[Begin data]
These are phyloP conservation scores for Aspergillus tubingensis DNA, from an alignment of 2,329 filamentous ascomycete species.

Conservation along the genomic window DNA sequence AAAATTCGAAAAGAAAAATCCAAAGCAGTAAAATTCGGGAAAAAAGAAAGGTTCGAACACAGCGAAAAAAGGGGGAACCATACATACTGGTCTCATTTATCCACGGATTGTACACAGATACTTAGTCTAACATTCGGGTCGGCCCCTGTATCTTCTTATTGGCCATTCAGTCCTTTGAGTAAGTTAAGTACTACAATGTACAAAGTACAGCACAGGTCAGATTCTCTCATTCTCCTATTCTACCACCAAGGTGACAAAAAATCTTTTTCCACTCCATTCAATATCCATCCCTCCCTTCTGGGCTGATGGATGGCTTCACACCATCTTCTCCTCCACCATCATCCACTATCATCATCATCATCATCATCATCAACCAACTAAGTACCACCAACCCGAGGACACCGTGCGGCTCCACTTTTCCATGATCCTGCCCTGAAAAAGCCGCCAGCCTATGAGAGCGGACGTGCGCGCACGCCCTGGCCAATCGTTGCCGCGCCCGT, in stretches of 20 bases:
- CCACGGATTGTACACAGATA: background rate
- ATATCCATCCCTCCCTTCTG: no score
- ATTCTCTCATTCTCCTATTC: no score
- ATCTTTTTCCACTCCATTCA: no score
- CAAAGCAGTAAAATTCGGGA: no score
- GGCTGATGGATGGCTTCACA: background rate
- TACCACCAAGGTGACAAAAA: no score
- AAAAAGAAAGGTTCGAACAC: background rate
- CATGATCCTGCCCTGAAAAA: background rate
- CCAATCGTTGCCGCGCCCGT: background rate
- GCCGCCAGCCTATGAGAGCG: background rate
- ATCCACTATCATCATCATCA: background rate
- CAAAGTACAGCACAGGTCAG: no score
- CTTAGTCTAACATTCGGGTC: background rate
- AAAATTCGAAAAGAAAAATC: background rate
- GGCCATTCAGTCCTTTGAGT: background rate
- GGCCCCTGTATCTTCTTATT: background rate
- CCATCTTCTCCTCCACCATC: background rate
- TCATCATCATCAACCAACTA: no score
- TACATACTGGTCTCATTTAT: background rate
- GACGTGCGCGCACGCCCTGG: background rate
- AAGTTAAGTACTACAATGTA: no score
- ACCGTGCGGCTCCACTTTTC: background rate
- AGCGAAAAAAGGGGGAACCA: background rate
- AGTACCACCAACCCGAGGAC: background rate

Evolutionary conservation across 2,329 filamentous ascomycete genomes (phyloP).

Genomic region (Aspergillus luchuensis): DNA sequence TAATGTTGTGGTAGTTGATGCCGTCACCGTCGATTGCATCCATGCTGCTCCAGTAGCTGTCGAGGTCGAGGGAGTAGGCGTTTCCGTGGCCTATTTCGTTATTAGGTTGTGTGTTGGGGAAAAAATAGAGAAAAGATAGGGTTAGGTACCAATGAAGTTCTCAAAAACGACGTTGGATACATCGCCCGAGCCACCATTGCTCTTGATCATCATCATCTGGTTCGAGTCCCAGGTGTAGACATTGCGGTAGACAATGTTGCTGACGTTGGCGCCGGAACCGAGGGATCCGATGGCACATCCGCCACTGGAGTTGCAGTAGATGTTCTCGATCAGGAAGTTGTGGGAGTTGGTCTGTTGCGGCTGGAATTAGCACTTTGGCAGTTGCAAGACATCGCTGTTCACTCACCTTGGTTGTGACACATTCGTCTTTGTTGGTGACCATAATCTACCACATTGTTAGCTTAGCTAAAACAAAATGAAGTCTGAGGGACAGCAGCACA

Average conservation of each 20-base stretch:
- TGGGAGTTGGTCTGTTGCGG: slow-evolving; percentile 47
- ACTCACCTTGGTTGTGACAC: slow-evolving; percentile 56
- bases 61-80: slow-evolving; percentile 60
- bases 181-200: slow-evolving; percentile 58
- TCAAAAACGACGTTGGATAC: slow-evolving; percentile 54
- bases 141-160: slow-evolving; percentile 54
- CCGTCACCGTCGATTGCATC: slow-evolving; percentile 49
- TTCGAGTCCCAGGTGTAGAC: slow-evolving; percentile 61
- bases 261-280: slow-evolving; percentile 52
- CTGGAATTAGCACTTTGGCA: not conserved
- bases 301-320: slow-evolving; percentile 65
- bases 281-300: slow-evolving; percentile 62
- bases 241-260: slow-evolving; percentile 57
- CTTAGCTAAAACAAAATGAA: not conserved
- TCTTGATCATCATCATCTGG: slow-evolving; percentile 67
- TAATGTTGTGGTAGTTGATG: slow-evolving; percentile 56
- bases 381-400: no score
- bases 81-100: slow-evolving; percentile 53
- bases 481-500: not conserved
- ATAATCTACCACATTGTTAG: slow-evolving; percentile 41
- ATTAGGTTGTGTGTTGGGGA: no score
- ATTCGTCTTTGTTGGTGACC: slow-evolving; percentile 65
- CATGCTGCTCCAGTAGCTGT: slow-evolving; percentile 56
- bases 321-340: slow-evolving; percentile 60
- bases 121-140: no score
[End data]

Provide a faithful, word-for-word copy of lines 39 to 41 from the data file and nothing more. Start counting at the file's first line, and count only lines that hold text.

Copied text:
- bases 261-280: slow-evolving; percentile 52
- CTGGAATTAGCACTTTGGCA: not conserved
- bases 301-320: slow-evolving; percentile 65